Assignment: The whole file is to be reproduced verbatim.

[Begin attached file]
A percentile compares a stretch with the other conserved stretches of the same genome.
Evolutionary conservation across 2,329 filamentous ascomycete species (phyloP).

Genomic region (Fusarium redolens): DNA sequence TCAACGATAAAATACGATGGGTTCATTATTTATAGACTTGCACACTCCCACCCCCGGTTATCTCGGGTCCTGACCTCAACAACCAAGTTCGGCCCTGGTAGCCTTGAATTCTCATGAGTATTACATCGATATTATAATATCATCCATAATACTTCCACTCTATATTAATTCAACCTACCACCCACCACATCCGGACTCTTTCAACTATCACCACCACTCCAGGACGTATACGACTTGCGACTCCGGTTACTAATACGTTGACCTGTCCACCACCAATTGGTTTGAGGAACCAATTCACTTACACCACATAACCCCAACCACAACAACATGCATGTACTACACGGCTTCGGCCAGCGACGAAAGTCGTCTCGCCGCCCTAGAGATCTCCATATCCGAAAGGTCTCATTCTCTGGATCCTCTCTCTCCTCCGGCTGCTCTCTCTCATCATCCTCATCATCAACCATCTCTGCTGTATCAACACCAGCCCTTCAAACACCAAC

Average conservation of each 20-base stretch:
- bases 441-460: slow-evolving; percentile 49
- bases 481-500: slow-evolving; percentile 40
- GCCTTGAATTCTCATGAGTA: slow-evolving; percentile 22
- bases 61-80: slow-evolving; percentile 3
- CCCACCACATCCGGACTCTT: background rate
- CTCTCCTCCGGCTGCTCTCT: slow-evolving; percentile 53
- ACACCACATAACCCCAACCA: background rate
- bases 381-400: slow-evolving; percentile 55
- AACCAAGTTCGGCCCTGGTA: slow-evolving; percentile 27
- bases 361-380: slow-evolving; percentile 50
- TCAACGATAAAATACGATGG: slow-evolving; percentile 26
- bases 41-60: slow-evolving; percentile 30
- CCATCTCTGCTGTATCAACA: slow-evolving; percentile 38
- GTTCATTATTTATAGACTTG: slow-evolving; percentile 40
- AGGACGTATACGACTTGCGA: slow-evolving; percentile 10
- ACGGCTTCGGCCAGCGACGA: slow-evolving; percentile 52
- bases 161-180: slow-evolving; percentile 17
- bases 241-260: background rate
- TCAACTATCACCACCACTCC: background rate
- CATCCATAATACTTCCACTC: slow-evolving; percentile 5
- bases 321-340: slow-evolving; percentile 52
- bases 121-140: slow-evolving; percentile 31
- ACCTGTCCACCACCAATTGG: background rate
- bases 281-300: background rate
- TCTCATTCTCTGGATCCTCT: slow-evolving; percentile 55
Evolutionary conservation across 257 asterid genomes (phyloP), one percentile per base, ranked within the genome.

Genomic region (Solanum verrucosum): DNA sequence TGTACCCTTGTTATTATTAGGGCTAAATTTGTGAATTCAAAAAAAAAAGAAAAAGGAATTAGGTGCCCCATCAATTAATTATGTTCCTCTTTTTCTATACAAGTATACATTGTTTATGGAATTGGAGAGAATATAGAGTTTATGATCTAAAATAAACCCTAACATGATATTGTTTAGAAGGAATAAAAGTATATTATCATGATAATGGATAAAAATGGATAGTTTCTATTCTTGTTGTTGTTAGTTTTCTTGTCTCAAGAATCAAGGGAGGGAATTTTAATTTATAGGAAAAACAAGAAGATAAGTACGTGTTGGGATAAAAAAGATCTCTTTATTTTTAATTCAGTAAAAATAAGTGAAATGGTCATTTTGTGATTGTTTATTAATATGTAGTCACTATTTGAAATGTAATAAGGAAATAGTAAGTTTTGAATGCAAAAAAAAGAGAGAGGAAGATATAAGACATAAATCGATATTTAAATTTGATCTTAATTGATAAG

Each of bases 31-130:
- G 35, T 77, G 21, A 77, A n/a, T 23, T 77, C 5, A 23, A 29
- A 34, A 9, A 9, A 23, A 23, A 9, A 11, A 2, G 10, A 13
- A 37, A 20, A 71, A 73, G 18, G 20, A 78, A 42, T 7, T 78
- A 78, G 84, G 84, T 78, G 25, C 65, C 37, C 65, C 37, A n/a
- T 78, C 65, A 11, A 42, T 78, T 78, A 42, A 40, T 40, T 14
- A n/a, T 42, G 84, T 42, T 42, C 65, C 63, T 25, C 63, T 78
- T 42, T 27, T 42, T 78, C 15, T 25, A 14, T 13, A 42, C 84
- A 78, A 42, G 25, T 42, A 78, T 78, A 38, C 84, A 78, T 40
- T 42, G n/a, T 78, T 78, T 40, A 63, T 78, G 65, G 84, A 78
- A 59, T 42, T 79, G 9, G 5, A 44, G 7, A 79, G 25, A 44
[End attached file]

A percentile compares a stretch with the other conserved stretches of the same genome.
Evolutionary conservation across 2,329 filamentous ascomycete species (phyloP).

Genomic region (Fusarium redolens): DNA sequence TCAACGATAAAATACGATGGGTTCATTATTTATAGACTTGCACACTCCCACCCCCGGTTATCTCGGGTCCTGACCTCAACAACCAAGTTCGGCCCTGGTAGCCTTGAATTCTCATGAGTATTACATCGATATTATAATATCATCCATAATACTTCCACTCTATATTAATTCAACCTACCACCCACCACATCCGGACTCTTTCAACTATCACCACCACTCCAGGACGTATACGACTTGCGACTCCGGTTACTAATACGTTGACCTGTCCACCACCAATTGGTTTGAGGAACCAATTCACTTACACCACATAACCCCAACCACAACAACATGCATGTACTACACGGCTTCGGCCAGCGACGAAAGTCGTCTCGCCGCCCTAGAGATCTCCATATCCGAAAGGTCTCATTCTCTGGATCCTCTCTCTCCTCCGGCTGCTCTCTCTCATCATCCTCATCATCAACCATCTCTGCTGTATCAACACCAGCCCTTCAAACACCAAC

Average conservation of each 20-base stretch:
- bases 441-460: slow-evolving; percentile 49
- bases 481-500: slow-evolving; percentile 40
- GCCTTGAATTCTCATGAGTA: slow-evolving; percentile 22
- bases 61-80: slow-evolving; percentile 3
- CCCACCACATCCGGACTCTT: background rate
- CTCTCCTCCGGCTGCTCTCT: slow-evolving; percentile 53
- ACACCACATAACCCCAACCA: background rate
- bases 381-400: slow-evolving; percentile 55
- AACCAAGTTCGGCCCTGGTA: slow-evolving; percentile 27
- bases 361-380: slow-evolving; percentile 50
- TCAACGATAAAATACGATGG: slow-evolving; percentile 26
- bases 41-60: slow-evolving; percentile 30
- CCATCTCTGCTGTATCAACA: slow-evolving; percentile 38
- GTTCATTATTTATAGACTTG: slow-evolving; percentile 40
- AGGACGTATACGACTTGCGA: slow-evolving; percentile 10
- ACGGCTTCGGCCAGCGACGA: slow-evolving; percentile 52
- bases 161-180: slow-evolving; percentile 17
- bases 241-260: background rate
- TCAACTATCACCACCACTCC: background rate
- CATCCATAATACTTCCACTC: slow-evolving; percentile 5
- bases 321-340: slow-evolving; percentile 52
- bases 121-140: slow-evolving; percentile 31
- ACCTGTCCACCACCAATTGG: background rate
- bases 281-300: background rate
- TCTCATTCTCTGGATCCTCT: slow-evolving; percentile 55
Evolutionary conservation across 257 asterid genomes (phyloP), one percentile per base, ranked within the genome.

Genomic region (Solanum verrucosum): DNA sequence TGTACCCTTGTTATTATTAGGGCTAAATTTGTGAATTCAAAAAAAAAAGAAAAAGGAATTAGGTGCCCCATCAATTAATTATGTTCCTCTTTTTCTATACAAGTATACATTGTTTATGGAATTGGAGAGAATATAGAGTTTATGATCTAAAATAAACCCTAACATGATATTGTTTAGAAGGAATAAAAGTATATTATCATGATAATGGATAAAAATGGATAGTTTCTATTCTTGTTGTTGTTAGTTTTCTTGTCTCAAGAATCAAGGGAGGGAATTTTAATTTATAGGAAAAACAAGAAGATAAGTACGTGTTGGGATAAAAAAGATCTCTTTATTTTTAATTCAGTAAAAATAAGTGAAATGGTCATTTTGTGATTGTTTATTAATATGTAGTCACTATTTGAAATGTAATAAGGAAATAGTAAGTTTTGAATGCAAAAAAAAGAGAGAGGAAGATATAAGACATAAATCGATATTTAAATTTGATCTTAATTGATAAG

Each of bases 31-130:
- G 35, T 77, G 21, A 77, A n/a, T 23, T 77, C 5, A 23, A 29
- A 34, A 9, A 9, A 23, A 23, A 9, A 11, A 2, G 10, A 13
- A 37, A 20, A 71, A 73, G 18, G 20, A 78, A 42, T 7, T 78
- A 78, G 84, G 84, T 78, G 25, C 65, C 37, C 65, C 37, A n/a
- T 78, C 65, A 11, A 42, T 78, T 78, A 42, A 40, T 40, T 14
- A n/a, T 42, G 84, T 42, T 42, C 65, C 63, T 25, C 63, T 78
- T 42, T 27, T 42, T 78, C 15, T 25, A 14, T 13, A 42, C 84
- A 78, A 42, G 25, T 42, A 78, T 78, A 38, C 84, A 78, T 40
- T 42, G n/a, T 78, T 78, T 40, A 63, T 78, G 65, G 84, A 78
- A 59, T 42, T 79, G 9, G 5, A 44, G 7, A 79, G 25, A 44